The sun is setting in emerald seas below as our taxi races up an endless narrow road into a thickening bush. We come to a sudden stop around a corner, facing a stallion acting as crossing guard for his entourage of mares, some obviously very pregnant. Driver explains they breed like rabbits here; fences on Vieques exist only to keep out horses, cars and doors stay unlocked. We keep on climbing, the paved road turns into an eroded dirt path up a steep hillside, we bounce around a lot. Roomie looks puzzled, this is no way to get to rustic cabins on the beach?
New Dawn "covered by flowers, was built for outdoor living by women participating in carpentry courses in '86-'87. The decor is pure tropics, bold Guatemalan textiles, woven palm lamp shades and numerous windows open to the trade winds." That of course requires the use of mosquito netting at night and, in general, I am not fond of sitting on a commode with a boldly-patterned curtain inches in front of me, reaching down just to my knees, though I don't mind the open-air showers behind similar curtains. There are a few cabins and tent platforms dotting five landscaped acres. The tour ends outside our very airy second-story room of the main house with a dramatic "... and this is our veranda."
It's a grand vista of tropical hillsides dropping to the ocean way below, inlets shimmer under sunset salmon skies, hammocks sway in the breeze. We settle down during dinner on a wide open first floor, watching two tattooed women from Maine doing the cooking, but Roomie doesn't recover until the following morning when we go snorkeling through a reef busy with tropical fish, just 15 minutes or so by car to the beach. At night, in hammocks on the veranda, we argue about which star is which and add an extra day to our stay after discovering the flight to San Juan is only $45 and takes less than half an hour across the ocean blue.
... oh ... an ex-New Yorker who owns the Bali Llama Boutiques in both tiny towns on Vieques is setting up her home page with a local ISP, and New Dawn is for sale. I'll be on my way just as soon as I can raise the money.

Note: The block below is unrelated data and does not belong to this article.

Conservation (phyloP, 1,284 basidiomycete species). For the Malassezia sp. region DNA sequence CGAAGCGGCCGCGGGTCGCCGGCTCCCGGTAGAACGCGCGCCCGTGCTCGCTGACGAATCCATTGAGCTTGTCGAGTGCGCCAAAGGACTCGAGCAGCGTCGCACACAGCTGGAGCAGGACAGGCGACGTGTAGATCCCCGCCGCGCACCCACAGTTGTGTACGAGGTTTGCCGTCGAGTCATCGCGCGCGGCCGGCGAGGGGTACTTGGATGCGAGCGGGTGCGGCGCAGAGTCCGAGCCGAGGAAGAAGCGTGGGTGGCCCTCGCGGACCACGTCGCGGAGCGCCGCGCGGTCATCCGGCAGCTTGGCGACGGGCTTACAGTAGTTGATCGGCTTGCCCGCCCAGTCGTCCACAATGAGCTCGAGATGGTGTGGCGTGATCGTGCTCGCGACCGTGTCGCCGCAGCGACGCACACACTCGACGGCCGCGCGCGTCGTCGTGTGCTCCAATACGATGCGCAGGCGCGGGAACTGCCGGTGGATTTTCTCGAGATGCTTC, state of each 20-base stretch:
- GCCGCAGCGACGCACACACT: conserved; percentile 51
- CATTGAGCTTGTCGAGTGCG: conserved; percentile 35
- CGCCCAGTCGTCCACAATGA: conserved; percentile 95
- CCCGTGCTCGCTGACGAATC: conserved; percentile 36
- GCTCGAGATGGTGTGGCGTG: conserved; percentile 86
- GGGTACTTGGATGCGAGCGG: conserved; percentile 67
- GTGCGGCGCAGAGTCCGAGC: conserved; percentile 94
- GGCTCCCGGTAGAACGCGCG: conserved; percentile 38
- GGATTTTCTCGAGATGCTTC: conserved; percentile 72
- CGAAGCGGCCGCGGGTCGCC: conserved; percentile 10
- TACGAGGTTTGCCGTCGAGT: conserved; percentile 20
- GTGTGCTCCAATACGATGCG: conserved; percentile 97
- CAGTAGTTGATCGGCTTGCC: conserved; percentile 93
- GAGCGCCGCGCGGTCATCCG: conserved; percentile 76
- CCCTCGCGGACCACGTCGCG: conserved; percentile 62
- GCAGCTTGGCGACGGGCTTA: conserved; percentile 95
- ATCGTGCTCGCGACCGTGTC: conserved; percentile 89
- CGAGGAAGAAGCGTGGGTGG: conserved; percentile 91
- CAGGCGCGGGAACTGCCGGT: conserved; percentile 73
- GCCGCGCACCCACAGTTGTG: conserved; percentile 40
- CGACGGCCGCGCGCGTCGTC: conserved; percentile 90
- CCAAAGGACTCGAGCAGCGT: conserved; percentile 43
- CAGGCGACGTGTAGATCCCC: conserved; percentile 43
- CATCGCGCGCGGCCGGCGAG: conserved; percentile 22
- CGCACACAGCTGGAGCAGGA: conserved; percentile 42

Never was able to raise the money, but found some fading photos. New Hope and hammock, Greenbeach and Sunbeach below.
OMG. I visited NYC in December 2001. Ground zero was still smoking.
Did you see it happen?
I heard sirens and saw people downstairs gathering on the street, went down to see what was happening just when the second plane hit.
These pix are from my living room windows.
Oh, I can't imagine what that was like for you -- and everybody else of course.
I visited there (did I already tell you this?) on December 27, 2001. Ground zero was still smoking. Yes, I think I did tell you this.
I had written a poem about it. I laminated it and left it in front of the church where people were putting pictures and things. About 6 months later, a lady called me at work. She said she had been on her way to work in the towers and had to stop on her way to pick up something. When she came out of the store, the first plane hit.
She said she walked past the memorial every day and crossed the street because she refused to look at the things people left there because she hated seeing people standing there taking pictures and smiling.
I had my friend take a picture of me, but I had to turn my back to the camera cuz I couldn't smile.
The day she finally went over to see what was there, she saw my poem. She managed to track me down so she could call me and let me know that my poem changed her whole perspective. She realized that the whole country was there in spirit and were devastated by what happened.
This is the same trip where I had my picture taken overlooking the Hudson River Valley -- my profile picture.